A global mental health opportunity: How can cultural concepts of distress broaden the construct of immobility?

  • 2022•11•01

    Mary C. Harasym, Emmanuel Raju, Sonja Ayeb-Karlsson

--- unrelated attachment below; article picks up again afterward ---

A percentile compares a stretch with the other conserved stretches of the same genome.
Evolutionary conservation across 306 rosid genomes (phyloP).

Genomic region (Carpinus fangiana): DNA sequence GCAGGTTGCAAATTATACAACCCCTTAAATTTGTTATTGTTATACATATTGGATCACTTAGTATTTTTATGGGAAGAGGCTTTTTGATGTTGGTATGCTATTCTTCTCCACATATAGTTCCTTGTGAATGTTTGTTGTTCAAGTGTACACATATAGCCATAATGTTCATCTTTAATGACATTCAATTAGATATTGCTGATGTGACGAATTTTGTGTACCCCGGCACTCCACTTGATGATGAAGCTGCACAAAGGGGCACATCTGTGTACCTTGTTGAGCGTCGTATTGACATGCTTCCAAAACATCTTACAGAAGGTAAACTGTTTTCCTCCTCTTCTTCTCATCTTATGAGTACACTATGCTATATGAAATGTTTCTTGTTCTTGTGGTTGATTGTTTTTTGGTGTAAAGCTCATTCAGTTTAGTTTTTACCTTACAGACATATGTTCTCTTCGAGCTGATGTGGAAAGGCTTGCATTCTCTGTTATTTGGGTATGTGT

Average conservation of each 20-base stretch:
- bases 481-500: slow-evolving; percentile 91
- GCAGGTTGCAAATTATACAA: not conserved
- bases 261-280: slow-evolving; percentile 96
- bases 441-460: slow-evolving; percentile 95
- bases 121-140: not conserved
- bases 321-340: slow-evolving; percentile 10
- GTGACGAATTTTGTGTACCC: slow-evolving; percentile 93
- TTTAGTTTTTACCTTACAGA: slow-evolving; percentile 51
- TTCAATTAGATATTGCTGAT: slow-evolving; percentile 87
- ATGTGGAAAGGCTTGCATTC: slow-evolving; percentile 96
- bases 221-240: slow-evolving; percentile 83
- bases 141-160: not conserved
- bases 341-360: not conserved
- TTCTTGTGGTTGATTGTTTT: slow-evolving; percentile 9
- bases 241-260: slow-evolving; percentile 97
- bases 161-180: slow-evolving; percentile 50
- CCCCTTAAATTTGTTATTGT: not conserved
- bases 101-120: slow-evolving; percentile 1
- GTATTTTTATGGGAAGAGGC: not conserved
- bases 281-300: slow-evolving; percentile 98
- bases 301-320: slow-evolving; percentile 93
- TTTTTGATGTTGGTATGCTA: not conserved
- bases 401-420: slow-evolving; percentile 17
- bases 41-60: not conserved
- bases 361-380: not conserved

(Im)mobility studies often focus on people on the move, neglecting those who stay, are immobile, or are trapped. The duality of the COVID-19 pandemic and the climate crisis creates a global mental health challenge, impacting the most structurally oppressed, including immobile populations. The construct of immobility is investigated in the context of socio-political variables but lacks examination of the clinical psychological factors that impact immobility. Research is beginning to identify self-reported emotions that immobile populations experience through describing metaphors like feeling trapped. This article identifies links in the literature between Cultural Concepts of Distress drawn from transcultural psychiatry and immobility studies. Feeling trapped is described in mental health research widely. Among (im)mobile people and non-mobility contexts, populations experience various mental health conditions from depression to the cultural syndrome, nervios. The connection of feeling trapped to CCD research lends itself to potential utility in immobility research. The conceptualisation can support broadening and deepening the comprehension of this global mental health challenge – how immobile populations’ experience feeling trapped. To broaden the analytical framework of immobility and incorporate CCD, evidence is needed to fill the gaps on the psychological aspects of immobility research.

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